It is challenging to get a skilled developer with the right attitude.

What to look for when hiring a WordPress developer?

If you’re reading this, I’m going to assume you’re a website or business owner looking to hire for freelance or short-term projects. If so, the rules of the game are slightly different than when hiring for a full-time day job. I’ll now present some tips based on my experience.

Check the portfolio

This is a no-brainer, or at least it seems to be so. Every contract developer worth their salt has a commanding portfolio (except me, which is totally another story! :-P), and it should be relevant to you. But here comes a twist — the freelance is full of cheats who steal others’ portfolio, close the deal, and then further outsource it to some developer!

I usually don’t consider this a significant problem, but folks like this don’t have any idea of WordPress or PHP development and end up ruining the project. They either run away with the money or deliver a sub-par plugin/theme that just plain sucks.

Up next, we look for some survival strategies for the business owner when it comes to the jungle of freelancing.

Cross-question the portfolio

Now that you have the portfolio take your time to read through it, and prepare a questionnaire, you’d want to present to the developer. But don’t indicate that just yet — you want to spring the questionnaire upon them as a surprise in the next call or meeting! If they seem hesitant or talk in circles, you know it’s time to pack up and run. 🙂

Although the exact questions depend on the project, here are a few I can suggest:

  • Do you follow the WordPress code guidelines? Why and why not? (It’s not a major concern even if the developer doesn’t follow them; that style of coding takes too much time. But it’s important to judge whether the developer has even heard of the WordPress coding standards.)
  • How much time did it take you to build this plugin? Can you walk me through the process?
  • What are the common mistakes, according to you, that developers make when creating themes?
  • What are the limitations of this theme when it comes to various screen sizes and browser?
  • What optimization have you taken care of in developing this theme/plugin?
  • Which open-source plugins have you studied as a developer? Can you walk me through how they work? (It’s okay even if you don’t understand much here — the idea is to see how familiar that person is with their craft.)

If you think you’re not able to make either head or tail of the answers, note them down and post them on the WordPress forums — asking for community advice on what they think about the developer!

References

Ask to talk to the people who commissioned the presented projects. I won’t expect all projects to end on a good note, but if a developer doesn’t have even 2-3 credible references, it’s a dazzling red flag. And don’t settle with phone numbers, as some people have the game rigged far enough — insist on official email and make sure you write to them!

Use an escrow system

Payments are where most of the project talks break down. The developer doesn’t want to be robbed of a few days of effort, only for the client to disappear, and the client doesn’t want to lose time and money to someone who was talking big before the start. It’s possible to overcome these concerns without having to resort to “You can trust me 100%” — using an escrow system like Upwork, Freelancer, etc. The escrow service holds your money until the work milestones have been delivered, and everything is documented for legal purposes.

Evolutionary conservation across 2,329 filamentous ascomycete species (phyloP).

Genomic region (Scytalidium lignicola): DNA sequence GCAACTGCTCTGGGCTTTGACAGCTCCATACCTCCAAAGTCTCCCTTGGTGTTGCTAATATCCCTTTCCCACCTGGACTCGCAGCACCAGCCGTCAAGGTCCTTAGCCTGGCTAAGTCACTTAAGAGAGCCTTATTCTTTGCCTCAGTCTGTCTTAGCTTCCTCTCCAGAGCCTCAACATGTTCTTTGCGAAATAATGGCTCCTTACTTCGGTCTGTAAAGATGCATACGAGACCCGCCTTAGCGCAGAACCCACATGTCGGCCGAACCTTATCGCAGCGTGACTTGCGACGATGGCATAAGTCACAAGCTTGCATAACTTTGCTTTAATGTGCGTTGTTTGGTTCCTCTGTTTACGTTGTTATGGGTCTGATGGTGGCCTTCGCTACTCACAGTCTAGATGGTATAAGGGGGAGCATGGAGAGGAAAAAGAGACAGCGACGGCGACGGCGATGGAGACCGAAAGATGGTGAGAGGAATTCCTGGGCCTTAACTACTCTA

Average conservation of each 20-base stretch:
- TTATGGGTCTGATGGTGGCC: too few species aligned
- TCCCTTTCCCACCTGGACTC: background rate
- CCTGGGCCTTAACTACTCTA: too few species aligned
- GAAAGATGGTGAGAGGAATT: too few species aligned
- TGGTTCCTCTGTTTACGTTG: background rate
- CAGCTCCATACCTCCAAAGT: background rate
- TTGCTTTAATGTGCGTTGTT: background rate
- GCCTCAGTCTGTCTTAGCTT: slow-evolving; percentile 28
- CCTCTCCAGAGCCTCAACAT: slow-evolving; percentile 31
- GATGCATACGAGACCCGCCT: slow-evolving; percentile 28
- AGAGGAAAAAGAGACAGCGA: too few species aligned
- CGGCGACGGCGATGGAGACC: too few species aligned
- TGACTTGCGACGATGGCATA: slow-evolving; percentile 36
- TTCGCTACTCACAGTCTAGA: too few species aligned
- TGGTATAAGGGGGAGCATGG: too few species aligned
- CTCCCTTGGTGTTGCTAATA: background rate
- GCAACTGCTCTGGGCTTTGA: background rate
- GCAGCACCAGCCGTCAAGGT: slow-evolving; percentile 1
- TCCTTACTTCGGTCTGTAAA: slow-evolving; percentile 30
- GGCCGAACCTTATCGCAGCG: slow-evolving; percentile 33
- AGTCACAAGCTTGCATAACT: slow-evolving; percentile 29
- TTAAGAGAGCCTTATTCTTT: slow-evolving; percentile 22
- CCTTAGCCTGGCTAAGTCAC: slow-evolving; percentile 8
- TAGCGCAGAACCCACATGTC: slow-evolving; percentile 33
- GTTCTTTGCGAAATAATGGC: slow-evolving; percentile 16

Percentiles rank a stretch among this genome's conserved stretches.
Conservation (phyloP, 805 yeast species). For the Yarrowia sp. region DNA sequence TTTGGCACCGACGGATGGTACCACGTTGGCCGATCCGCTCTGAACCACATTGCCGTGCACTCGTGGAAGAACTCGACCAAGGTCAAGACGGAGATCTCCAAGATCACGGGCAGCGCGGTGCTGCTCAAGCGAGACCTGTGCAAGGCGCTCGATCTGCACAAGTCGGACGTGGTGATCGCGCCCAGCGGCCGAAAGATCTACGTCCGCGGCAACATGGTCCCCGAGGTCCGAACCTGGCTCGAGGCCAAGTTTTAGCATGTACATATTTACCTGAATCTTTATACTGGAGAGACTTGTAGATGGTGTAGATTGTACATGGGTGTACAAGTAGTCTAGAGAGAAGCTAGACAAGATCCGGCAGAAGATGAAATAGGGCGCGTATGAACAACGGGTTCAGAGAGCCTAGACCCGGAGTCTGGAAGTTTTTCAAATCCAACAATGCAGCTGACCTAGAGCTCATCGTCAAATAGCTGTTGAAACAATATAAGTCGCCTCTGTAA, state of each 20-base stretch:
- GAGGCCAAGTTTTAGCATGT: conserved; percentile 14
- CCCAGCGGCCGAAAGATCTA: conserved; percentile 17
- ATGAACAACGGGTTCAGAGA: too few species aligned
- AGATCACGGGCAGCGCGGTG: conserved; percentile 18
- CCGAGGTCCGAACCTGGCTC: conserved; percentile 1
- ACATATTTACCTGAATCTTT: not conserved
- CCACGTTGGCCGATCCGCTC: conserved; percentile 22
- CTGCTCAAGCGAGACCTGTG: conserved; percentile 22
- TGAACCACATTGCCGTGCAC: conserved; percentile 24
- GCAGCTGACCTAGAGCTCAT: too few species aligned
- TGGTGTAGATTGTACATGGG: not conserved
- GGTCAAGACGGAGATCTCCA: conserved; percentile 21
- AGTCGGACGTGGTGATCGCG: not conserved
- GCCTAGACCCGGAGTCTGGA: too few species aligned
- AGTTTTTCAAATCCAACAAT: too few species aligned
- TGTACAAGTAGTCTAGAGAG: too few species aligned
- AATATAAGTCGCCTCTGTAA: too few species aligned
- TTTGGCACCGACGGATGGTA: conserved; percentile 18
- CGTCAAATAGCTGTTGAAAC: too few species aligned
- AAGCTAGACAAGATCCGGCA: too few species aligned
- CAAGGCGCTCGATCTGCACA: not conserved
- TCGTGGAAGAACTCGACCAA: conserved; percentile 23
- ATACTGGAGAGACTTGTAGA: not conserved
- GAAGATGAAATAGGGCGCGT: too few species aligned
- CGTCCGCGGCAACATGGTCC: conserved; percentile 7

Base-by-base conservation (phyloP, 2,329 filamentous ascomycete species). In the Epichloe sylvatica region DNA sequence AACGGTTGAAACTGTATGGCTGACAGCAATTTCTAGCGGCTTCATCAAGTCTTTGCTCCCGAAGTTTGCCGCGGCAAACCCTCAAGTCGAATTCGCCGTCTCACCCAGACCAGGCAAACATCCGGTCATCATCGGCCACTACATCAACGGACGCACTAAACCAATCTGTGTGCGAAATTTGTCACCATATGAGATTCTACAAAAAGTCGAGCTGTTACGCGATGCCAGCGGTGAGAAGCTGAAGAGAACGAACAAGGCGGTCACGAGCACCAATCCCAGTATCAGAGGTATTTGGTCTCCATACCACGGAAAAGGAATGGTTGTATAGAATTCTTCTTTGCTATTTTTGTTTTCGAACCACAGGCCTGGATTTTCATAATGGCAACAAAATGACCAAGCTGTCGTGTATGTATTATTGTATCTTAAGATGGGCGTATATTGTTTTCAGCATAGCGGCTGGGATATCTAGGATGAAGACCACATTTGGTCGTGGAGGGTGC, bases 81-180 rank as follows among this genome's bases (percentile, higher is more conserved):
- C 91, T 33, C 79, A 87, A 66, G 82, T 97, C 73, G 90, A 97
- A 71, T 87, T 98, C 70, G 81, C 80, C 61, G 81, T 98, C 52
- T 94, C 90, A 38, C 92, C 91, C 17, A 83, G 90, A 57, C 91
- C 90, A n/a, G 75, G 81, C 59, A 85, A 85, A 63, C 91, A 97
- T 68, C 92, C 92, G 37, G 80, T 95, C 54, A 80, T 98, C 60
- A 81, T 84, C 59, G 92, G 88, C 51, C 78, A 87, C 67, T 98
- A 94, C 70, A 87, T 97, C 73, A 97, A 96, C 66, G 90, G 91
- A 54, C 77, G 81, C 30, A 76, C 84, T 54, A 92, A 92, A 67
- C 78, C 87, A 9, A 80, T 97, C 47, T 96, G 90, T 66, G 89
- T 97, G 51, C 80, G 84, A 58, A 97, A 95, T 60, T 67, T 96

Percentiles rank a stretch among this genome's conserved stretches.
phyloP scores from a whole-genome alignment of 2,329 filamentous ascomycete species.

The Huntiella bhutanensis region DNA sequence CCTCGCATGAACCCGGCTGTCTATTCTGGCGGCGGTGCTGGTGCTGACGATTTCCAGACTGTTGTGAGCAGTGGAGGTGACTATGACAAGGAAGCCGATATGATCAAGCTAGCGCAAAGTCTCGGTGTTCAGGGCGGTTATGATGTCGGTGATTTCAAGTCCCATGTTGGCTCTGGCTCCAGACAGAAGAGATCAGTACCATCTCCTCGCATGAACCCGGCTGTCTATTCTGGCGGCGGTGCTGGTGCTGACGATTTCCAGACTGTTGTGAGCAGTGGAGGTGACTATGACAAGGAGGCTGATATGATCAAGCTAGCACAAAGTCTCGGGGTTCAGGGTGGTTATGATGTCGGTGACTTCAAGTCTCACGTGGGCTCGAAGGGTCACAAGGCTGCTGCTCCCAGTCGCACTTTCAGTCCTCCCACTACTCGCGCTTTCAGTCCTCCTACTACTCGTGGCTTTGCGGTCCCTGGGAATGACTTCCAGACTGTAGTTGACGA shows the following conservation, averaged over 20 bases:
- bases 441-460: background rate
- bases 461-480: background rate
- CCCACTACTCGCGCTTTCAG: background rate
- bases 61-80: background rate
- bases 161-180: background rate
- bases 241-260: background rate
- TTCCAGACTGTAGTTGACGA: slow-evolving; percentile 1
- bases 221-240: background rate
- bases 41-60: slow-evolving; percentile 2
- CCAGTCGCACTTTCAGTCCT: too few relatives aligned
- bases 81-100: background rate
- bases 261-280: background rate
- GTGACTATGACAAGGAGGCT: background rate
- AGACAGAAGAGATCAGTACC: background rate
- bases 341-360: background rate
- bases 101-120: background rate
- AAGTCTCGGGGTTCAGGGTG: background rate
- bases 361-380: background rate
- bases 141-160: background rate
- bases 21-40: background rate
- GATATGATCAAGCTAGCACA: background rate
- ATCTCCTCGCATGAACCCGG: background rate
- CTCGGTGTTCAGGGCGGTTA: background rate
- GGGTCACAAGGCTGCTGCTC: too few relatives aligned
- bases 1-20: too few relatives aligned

Venture outside WordPress (and PHP!)

This is an optional but to get an idea if a developer is enthusiastic about web technologies and being in touch with other tech stacks. Knowing trending industry topics helps to handle the requirement in multiple approaches, and you never know maybe what you are looking for can be done better in a different stack like Nodejs, Ruby, etc.

Talk to a few developers

Unless you know someone with their past work, it is always a good idea to talk to a few developers about your requirements. Gather all the feedback and see what sounds best for you. Don’t just stick in technical boundaries but also look for an attitude.

Now you know what to look for. Next, where do you find an experienced developer?

There are many marketplaces, but the following are a popular one to find WordPress developer.

Codeable

Codeable is a specialized freelancer platform for WordPress development.

Whether you need the custom build, theme development, performance optimization, security hardening or troubleshooting the issue, you will find a suitable expert for your work. You can post your project in free to connect to the developer and discuss pricing and timeline.

You will find developers quoting hourly basis or fixed cost. Its really your choice but if you ask me I always prefer fixed cost. The advantage of fixed cost is you don’t have to worry when the developer takes more time than expected. You always pay what you agreed to deliver the work.

You will find a developer from all around the world, and this would be useful if you want to work in your time zone or work with someone who speaks your language.

WPhired

A job portal to post your WP work requirement to hire a remote expert.

WPhired offer three types of pricing.

  • FREE – post jobs which will be active for 30 days
  • Featured job 3 – get your three job posting featured for 60 days
  • Featured job 5 – 5 job posting featured for 60 days

Toptal

Toptal, one of the popular marketplace to find the top 3% of WordPress developers.

 

Are you wondering why 3%? Check out this explanation.

You can browse hundreds of developers profile and hire the one you like.

I am confident you will find a suitable developer for your WP work on the above platforms. If for some reason, you can’t, then you may try Upwork, Codementor or Freelancer.

Good luck with your project.